Meg Stout is an engineer and writer with a focus on environmental stewardship and historical fiction. She has been an officer in the Aquaponics Association since its formation in 2011, is the author of The Complete Idiot’s Guide to Aquaponic Gardening (2013), and founder of Saving Water LLC, an organization dedicated to education on water stewardship using the water footprint paradigm developed by Professor Arjen Hoekstra.
Meg earned a Bachelor of Science degree in Physics from George Mason University and was part of the inaugural cohort for the Product Development Master of Science degree program at Naval Postgraduate School, one of three such program nationwide at the time that combined Systems Engineering and Business Administration. Meg has spent three decades working in Ocean Engineering for the US Navy.
Meg became active in water stewardship in 2010 when she created her first aquaponic system, combining gardening with raising fish. Aquaponics is uniquely water thrifty, using only 10-20% of the water required for traditional gardening, as well as eliminating the need for petrochemical fertilizers. From 2010-2013 Meg focused on using her engineering skills to make it possible for regular folks to assemble DIY aquaponic systems from locally-sourced components available from national chain stores. In April 2013 Penguin Book Group published Meg’s book, The Complete Idiot’s Guide to Aquaponic Gardening, as part of Penguin’s popular Complete Idiot’s Guide series of How-To books.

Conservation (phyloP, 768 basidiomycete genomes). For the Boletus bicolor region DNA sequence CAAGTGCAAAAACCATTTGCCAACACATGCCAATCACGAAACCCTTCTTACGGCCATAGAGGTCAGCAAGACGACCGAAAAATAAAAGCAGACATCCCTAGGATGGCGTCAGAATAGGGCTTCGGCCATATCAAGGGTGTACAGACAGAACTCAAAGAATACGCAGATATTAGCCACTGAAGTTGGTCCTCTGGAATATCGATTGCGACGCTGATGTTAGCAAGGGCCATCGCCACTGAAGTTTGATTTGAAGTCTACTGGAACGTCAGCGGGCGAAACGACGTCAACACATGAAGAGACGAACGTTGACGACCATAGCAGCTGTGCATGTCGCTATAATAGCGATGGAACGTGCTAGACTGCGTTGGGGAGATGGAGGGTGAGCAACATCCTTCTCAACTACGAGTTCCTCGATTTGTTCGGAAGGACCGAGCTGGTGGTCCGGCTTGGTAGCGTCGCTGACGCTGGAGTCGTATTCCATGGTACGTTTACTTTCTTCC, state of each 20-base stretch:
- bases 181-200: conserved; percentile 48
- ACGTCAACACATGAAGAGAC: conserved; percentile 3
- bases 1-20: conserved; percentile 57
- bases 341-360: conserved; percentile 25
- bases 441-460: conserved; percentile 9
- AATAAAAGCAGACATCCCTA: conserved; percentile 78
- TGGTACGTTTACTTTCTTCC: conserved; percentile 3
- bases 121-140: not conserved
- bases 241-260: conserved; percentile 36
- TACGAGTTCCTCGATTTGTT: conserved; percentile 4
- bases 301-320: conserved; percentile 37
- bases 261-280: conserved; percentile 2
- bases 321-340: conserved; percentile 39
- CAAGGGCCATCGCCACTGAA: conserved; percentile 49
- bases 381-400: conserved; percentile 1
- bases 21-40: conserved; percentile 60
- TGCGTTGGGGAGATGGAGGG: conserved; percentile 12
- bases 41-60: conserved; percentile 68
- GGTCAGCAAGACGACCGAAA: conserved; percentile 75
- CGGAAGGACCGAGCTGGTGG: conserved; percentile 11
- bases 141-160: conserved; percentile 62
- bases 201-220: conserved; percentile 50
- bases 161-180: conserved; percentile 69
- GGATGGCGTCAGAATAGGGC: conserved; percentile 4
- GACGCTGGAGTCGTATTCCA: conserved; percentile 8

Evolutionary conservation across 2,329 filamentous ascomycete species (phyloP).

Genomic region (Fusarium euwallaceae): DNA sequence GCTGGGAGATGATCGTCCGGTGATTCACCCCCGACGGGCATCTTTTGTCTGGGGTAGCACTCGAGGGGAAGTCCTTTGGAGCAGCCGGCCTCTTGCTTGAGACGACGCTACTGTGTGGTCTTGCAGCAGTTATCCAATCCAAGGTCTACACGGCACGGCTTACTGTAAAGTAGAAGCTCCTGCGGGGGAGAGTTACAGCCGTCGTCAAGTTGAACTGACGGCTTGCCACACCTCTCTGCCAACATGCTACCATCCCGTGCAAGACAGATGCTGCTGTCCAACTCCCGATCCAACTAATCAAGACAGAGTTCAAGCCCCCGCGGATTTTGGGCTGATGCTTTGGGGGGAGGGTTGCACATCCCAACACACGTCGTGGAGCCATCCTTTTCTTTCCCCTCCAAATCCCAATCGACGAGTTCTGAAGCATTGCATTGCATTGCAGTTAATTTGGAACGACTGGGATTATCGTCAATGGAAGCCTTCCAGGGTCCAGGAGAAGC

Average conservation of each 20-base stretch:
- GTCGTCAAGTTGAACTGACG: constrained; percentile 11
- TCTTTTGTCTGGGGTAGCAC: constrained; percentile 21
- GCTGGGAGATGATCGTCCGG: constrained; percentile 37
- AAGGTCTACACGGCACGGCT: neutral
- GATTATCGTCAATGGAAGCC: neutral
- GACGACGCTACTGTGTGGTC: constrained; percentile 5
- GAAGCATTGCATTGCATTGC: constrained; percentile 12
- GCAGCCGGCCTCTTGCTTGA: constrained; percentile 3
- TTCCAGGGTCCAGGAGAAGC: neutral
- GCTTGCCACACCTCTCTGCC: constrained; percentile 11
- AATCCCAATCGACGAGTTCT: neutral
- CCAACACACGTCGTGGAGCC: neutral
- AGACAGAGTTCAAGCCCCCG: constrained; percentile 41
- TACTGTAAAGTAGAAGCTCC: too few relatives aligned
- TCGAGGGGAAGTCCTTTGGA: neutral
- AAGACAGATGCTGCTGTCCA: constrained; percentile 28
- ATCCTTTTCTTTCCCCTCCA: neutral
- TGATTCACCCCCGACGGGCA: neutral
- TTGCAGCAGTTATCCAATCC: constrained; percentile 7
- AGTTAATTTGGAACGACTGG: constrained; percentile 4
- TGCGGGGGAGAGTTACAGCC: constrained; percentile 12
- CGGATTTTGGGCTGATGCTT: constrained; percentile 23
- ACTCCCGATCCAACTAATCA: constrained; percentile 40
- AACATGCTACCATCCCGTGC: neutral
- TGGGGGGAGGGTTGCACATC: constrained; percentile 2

Meg’s interest in aquaponics expanded to interest in fresh water use by consumers. Arjen Hoekstra developed a water footprint methodology in 2004 that accounts for all fresh water required for human activities, including precipitation (green water), irrigation (blue water), and water required to dilute pollutants such as crop fertilizers. In 2013 Meg founded Saving Water LLC to promote consumers on daily activities and choices that can save hundreds of gallons of water per individual per day.
Meanwhile, Meg continues her interest in historical fiction. Meg became fascinated by true tales after learning her parents had to leave the state to get married. (Marriage between whites and asians was considered “Void and Prohibited” at the time.) Meg’s first attempt to tell her stories in fictional form occurred in 2006 for National Novel Writing Month (Nanowrimo). Meg finds fiction is more rigorous than mere documentary, since fiction requires she make sense out of the facts of people’s lives. Many of her subjects spring from revered tradition, from Saint Margaret of Scotland to early Mormon pioneers, cases where information is missing from extant records. Meg calls her historical fiction “midrash,” a Hebrew term for interpretive stories woven around holy legends. Meg is a 2007 graduate of Orson Scott Card’s Literary Boot Camp. In 2008 she studied novel-writing with Dave Wolverton in St. George, Utah. She has been part of the Codex Writer’s Group since 2007.
Meg lives in Northern Virginia with her husband and daughters.